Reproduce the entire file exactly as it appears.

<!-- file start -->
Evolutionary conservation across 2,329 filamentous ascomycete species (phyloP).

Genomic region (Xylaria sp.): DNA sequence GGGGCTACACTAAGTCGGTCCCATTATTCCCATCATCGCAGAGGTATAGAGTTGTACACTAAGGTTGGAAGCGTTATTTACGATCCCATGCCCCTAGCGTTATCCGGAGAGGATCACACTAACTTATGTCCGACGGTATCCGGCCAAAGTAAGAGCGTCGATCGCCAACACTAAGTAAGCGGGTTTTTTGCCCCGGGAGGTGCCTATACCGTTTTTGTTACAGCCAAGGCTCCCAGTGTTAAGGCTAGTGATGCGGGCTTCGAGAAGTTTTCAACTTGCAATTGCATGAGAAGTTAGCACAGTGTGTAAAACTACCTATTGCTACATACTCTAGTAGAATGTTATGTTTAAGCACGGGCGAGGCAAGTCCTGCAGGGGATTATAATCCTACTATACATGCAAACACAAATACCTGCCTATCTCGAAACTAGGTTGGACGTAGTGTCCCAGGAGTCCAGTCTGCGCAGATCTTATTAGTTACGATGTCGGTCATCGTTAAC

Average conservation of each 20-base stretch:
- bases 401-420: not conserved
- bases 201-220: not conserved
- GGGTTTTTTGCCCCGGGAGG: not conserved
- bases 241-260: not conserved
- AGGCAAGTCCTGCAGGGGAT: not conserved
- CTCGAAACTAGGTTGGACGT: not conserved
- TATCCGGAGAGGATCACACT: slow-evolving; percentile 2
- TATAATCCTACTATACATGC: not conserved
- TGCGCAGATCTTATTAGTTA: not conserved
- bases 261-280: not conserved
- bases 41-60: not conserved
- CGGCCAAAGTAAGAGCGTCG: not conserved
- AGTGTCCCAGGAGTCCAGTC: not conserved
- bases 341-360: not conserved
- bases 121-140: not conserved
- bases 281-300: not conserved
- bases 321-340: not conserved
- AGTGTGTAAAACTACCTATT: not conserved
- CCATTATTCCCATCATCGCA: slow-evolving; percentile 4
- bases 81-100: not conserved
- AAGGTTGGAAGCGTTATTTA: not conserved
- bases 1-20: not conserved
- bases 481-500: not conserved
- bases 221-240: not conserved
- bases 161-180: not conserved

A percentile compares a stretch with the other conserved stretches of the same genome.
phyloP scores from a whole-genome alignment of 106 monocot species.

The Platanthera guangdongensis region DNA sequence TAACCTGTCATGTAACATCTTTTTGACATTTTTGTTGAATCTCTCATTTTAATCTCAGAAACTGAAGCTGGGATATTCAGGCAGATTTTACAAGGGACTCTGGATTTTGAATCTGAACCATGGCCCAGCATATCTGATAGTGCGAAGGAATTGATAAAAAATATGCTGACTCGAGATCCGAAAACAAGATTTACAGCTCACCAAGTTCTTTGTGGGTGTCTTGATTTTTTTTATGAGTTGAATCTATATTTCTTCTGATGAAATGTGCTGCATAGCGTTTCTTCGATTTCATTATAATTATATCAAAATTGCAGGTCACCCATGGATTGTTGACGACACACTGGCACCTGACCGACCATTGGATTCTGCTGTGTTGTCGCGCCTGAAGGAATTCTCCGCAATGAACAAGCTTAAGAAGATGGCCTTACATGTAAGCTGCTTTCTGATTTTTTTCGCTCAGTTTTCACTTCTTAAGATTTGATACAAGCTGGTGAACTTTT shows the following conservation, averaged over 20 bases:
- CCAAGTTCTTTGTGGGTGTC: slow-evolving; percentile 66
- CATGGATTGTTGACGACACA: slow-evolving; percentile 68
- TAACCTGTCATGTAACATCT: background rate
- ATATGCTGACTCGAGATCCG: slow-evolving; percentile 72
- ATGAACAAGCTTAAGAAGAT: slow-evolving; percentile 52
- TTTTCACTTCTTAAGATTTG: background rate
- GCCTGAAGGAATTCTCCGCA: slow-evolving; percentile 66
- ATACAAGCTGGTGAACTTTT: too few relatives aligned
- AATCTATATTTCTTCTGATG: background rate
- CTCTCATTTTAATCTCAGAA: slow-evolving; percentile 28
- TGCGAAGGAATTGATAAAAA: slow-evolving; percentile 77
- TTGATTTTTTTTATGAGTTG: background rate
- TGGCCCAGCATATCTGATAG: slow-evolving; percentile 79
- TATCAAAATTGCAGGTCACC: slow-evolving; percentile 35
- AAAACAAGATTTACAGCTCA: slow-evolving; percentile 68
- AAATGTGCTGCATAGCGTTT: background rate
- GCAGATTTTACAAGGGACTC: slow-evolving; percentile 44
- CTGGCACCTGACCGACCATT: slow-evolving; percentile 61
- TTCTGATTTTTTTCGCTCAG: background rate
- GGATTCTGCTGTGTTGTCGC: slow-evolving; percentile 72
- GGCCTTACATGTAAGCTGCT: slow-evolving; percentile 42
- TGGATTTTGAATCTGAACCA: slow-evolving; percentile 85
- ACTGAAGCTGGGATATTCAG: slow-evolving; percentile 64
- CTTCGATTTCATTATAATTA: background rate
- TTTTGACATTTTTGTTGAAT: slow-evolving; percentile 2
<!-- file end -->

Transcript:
Evolutionary conservation across 2,329 filamentous ascomycete species (phyloP).

Genomic region (Xylaria sp.): DNA sequence GGGGCTACACTAAGTCGGTCCCATTATTCCCATCATCGCAGAGGTATAGAGTTGTACACTAAGGTTGGAAGCGTTATTTACGATCCCATGCCCCTAGCGTTATCCGGAGAGGATCACACTAACTTATGTCCGACGGTATCCGGCCAAAGTAAGAGCGTCGATCGCCAACACTAAGTAAGCGGGTTTTTTGCCCCGGGAGGTGCCTATACCGTTTTTGTTACAGCCAAGGCTCCCAGTGTTAAGGCTAGTGATGCGGGCTTCGAGAAGTTTTCAACTTGCAATTGCATGAGAAGTTAGCACAGTGTGTAAAACTACCTATTGCTACATACTCTAGTAGAATGTTATGTTTAAGCACGGGCGAGGCAAGTCCTGCAGGGGATTATAATCCTACTATACATGCAAACACAAATACCTGCCTATCTCGAAACTAGGTTGGACGTAGTGTCCCAGGAGTCCAGTCTGCGCAGATCTTATTAGTTACGATGTCGGTCATCGTTAAC

Average conservation of each 20-base stretch:
- bases 401-420: not conserved
- bases 201-220: not conserved
- GGGTTTTTTGCCCCGGGAGG: not conserved
- bases 241-260: not conserved
- AGGCAAGTCCTGCAGGGGAT: not conserved
- CTCGAAACTAGGTTGGACGT: not conserved
- TATCCGGAGAGGATCACACT: slow-evolving; percentile 2
- TATAATCCTACTATACATGC: not conserved
- TGCGCAGATCTTATTAGTTA: not conserved
- bases 261-280: not conserved
- bases 41-60: not conserved
- CGGCCAAAGTAAGAGCGTCG: not conserved
- AGTGTCCCAGGAGTCCAGTC: not conserved
- bases 341-360: not conserved
- bases 121-140: not conserved
- bases 281-300: not conserved
- bases 321-340: not conserved
- AGTGTGTAAAACTACCTATT: not conserved
- CCATTATTCCCATCATCGCA: slow-evolving; percentile 4
- bases 81-100: not conserved
- AAGGTTGGAAGCGTTATTTA: not conserved
- bases 1-20: not conserved
- bases 481-500: not conserved
- bases 221-240: not conserved
- bases 161-180: not conserved

A percentile compares a stretch with the other conserved stretches of the same genome.
phyloP scores from a whole-genome alignment of 106 monocot species.

The Platanthera guangdongensis region DNA sequence TAACCTGTCATGTAACATCTTTTTGACATTTTTGTTGAATCTCTCATTTTAATCTCAGAAACTGAAGCTGGGATATTCAGGCAGATTTTACAAGGGACTCTGGATTTTGAATCTGAACCATGGCCCAGCATATCTGATAGTGCGAAGGAATTGATAAAAAATATGCTGACTCGAGATCCGAAAACAAGATTTACAGCTCACCAAGTTCTTTGTGGGTGTCTTGATTTTTTTTATGAGTTGAATCTATATTTCTTCTGATGAAATGTGCTGCATAGCGTTTCTTCGATTTCATTATAATTATATCAAAATTGCAGGTCACCCATGGATTGTTGACGACACACTGGCACCTGACCGACCATTGGATTCTGCTGTGTTGTCGCGCCTGAAGGAATTCTCCGCAATGAACAAGCTTAAGAAGATGGCCTTACATGTAAGCTGCTTTCTGATTTTTTTCGCTCAGTTTTCACTTCTTAAGATTTGATACAAGCTGGTGAACTTTT shows the following conservation, averaged over 20 bases:
- CCAAGTTCTTTGTGGGTGTC: slow-evolving; percentile 66
- CATGGATTGTTGACGACACA: slow-evolving; percentile 68
- TAACCTGTCATGTAACATCT: background rate
- ATATGCTGACTCGAGATCCG: slow-evolving; percentile 72
- ATGAACAAGCTTAAGAAGAT: slow-evolving; percentile 52
- TTTTCACTTCTTAAGATTTG: background rate
- GCCTGAAGGAATTCTCCGCA: slow-evolving; percentile 66
- ATACAAGCTGGTGAACTTTT: too few relatives aligned
- AATCTATATTTCTTCTGATG: background rate
- CTCTCATTTTAATCTCAGAA: slow-evolving; percentile 28
- TGCGAAGGAATTGATAAAAA: slow-evolving; percentile 77
- TTGATTTTTTTTATGAGTTG: background rate
- TGGCCCAGCATATCTGATAG: slow-evolving; percentile 79
- TATCAAAATTGCAGGTCACC: slow-evolving; percentile 35
- AAAACAAGATTTACAGCTCA: slow-evolving; percentile 68
- AAATGTGCTGCATAGCGTTT: background rate
- GCAGATTTTACAAGGGACTC: slow-evolving; percentile 44
- CTGGCACCTGACCGACCATT: slow-evolving; percentile 61
- TTCTGATTTTTTTCGCTCAG: background rate
- GGATTCTGCTGTGTTGTCGC: slow-evolving; percentile 72
- GGCCTTACATGTAAGCTGCT: slow-evolving; percentile 42
- TGGATTTTGAATCTGAACCA: slow-evolving; percentile 85
- ACTGAAGCTGGGATATTCAG: slow-evolving; percentile 64
- CTTCGATTTCATTATAATTA: background rate
- TTTTGACATTTTTGTTGAAT: slow-evolving; percentile 2